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The effects of isolation and colonization history on the genetic structure of marine-relict populations of Atlantic cod (Gadus morhua) in the Canadian Arctic

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Abstract:

The genetic consequences of extended periods at low population size are fundamental to the conservation of depleted species such as the Atlantic cod (Gadus morhua). We compared microsatellite genetic variability among cod populations in Canadian Arctic lakes with that of Gilbert Bay resident and inshore cod from eastern Canada. The Arctic populations had the lowest genetic diversity and were the most strongly genetically structured and distinct. By contrast, eastern Canadian samples expressed high allelic diversity and were not significantly genetically structured or distinct relative to each other, whereas Gilbert Bay resident cod were intermediate to the Arctic and eastern Canadian groups. Our results are consistent with the hypothesis that the Arctic populations were colonized between 8000 and 5000 years ago and have experienced little or no gene flow since that time. Despite isolation at the extreme of the species' range, the Arctic populations have retained relatively high heterozygosities and high genetic effective population sizes relative to census sizes (NeNc ratios). Potential explanations for this include the absence of fishing pressure, allowing for the persistence of large, highly fecund individuals, as well as biotic (e.g., absence of planktivores) and abiotic (e.g., low environmental stochasticity) factors in the Arctic lakes that minimize individual variance in reproductive success.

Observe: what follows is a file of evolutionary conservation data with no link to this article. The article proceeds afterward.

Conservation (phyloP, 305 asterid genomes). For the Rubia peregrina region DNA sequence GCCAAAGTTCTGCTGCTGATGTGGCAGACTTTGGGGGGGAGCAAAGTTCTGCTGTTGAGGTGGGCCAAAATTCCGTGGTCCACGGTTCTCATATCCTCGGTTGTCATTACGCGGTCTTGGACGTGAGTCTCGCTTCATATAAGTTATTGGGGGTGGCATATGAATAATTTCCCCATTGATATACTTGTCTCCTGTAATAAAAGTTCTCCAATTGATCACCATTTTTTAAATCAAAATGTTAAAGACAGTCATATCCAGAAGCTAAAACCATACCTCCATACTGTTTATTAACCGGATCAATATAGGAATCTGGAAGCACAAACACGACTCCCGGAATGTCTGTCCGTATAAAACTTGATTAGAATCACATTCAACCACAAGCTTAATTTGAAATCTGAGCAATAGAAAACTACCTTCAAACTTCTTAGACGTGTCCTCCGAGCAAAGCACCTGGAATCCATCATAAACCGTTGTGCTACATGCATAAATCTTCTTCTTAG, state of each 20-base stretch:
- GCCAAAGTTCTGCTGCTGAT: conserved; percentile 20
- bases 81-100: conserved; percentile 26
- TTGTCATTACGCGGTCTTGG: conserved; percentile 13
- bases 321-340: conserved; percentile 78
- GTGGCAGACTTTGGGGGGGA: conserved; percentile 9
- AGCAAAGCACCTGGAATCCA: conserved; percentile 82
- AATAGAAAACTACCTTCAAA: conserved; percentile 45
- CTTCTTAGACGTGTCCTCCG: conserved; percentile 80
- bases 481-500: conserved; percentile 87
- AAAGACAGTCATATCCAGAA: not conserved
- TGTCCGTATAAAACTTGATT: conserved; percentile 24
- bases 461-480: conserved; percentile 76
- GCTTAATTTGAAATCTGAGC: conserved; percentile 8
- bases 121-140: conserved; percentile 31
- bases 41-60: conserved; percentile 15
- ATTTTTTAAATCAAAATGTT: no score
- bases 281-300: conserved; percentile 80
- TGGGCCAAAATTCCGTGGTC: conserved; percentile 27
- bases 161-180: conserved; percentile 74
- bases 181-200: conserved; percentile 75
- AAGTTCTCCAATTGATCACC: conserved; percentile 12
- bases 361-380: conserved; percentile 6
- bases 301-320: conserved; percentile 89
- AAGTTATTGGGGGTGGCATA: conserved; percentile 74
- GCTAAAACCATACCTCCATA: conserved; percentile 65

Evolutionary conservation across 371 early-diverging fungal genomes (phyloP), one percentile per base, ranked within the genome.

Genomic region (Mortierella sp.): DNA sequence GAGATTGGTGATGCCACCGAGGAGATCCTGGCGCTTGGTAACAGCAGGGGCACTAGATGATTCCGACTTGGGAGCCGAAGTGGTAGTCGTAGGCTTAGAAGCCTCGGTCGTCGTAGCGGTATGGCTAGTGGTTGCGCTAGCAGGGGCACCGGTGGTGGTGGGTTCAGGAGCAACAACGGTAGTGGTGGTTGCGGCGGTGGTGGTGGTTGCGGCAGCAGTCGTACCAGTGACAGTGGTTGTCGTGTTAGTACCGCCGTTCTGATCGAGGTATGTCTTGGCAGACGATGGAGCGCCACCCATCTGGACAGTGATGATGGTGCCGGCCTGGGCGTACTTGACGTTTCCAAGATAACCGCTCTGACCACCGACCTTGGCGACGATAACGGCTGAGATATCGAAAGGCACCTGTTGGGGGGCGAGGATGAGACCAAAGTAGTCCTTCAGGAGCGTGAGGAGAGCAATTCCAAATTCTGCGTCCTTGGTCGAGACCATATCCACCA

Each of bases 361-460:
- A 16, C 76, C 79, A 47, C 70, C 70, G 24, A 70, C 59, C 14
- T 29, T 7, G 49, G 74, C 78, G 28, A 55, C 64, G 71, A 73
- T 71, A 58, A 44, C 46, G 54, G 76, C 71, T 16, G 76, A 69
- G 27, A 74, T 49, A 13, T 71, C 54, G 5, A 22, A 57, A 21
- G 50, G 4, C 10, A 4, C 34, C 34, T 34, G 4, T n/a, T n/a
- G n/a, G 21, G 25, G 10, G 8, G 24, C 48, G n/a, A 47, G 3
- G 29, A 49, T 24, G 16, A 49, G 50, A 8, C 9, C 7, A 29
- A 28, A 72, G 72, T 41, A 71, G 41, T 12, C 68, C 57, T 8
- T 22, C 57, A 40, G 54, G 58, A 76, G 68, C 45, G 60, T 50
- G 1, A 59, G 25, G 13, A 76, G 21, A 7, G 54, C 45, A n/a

La connaissance des conséquences génétiques de longues périodes de faible densité de population est essentielle pour la conservation des espèces surexploitées, telles que la morue franche (Gadus morhua). Nous avons comparé la variabilité génétique des microsatellites de populations de lacs de l'arctique canadien avec celles de morues habitant la baie de Gilbert et les côtes de l'Est canadien. Les populations arctiques possèdent la diversité génétique la plus faible et elles sont celles qui sont les plus structurées et distinctes du point de vue génétique. En revanche, les échantillons de l'Est canadien montrent une forte diversité allélique, ne sont pas significativement structurées génétiquement et ne se distinguent pas l'une de l'autre; les morues vivant dans la baie de Gilbert sont intermédiaires entre les groupes de l'arctique et de l'Est canadien. Nos résultats sont compatibles avec l'hypothèse selon laquelle les populations arctiques ont été établies il y entre 8000 et 5000 ans et qu'elles n'ont connu que peu ou pas de flux génétique depuis cette époque. Malgré leur isolement à l'extrême marge de la répartition de l'espèce, les populations arctiques ont conservé une forte hétérozygotie et des tailles de population génétique effective élevées par rapport aux tailles d'inventaire (rapports NeNc). Les explications possibles de cette situation comprennent l'absence de pression de pêche qui permet la persistance de gros individus à forte fécondité, mais aussi des facteurs biotiques (par ex., l'absence de planctonophages) et abiotiques (par ex., la stochasticité environnementale faible) dans les lacs arctiques, ce qui minimise la variance individuelle du succès reproductif.[Traduit par la Rédaction]

Document Type: Research Article

Publication date: August 1, 2006

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  • Published continuously since 1901 (under various titles), this monthly journal is the primary publishing vehicle for the multidisciplinary field of aquatic sciences. It publishes perspectives (syntheses, critiques, and re-evaluations), discussions (comments and replies), articles, and rapid communications, relating to current research on cells, organisms, populations, ecosystems, or processes that affect aquatic systems. The journal seeks to amplify, modify, question, or redirect accumulated knowledge in the field of fisheries and aquatic science. Occasional supplements are dedicated to single topics or to proceedings of international symposia.
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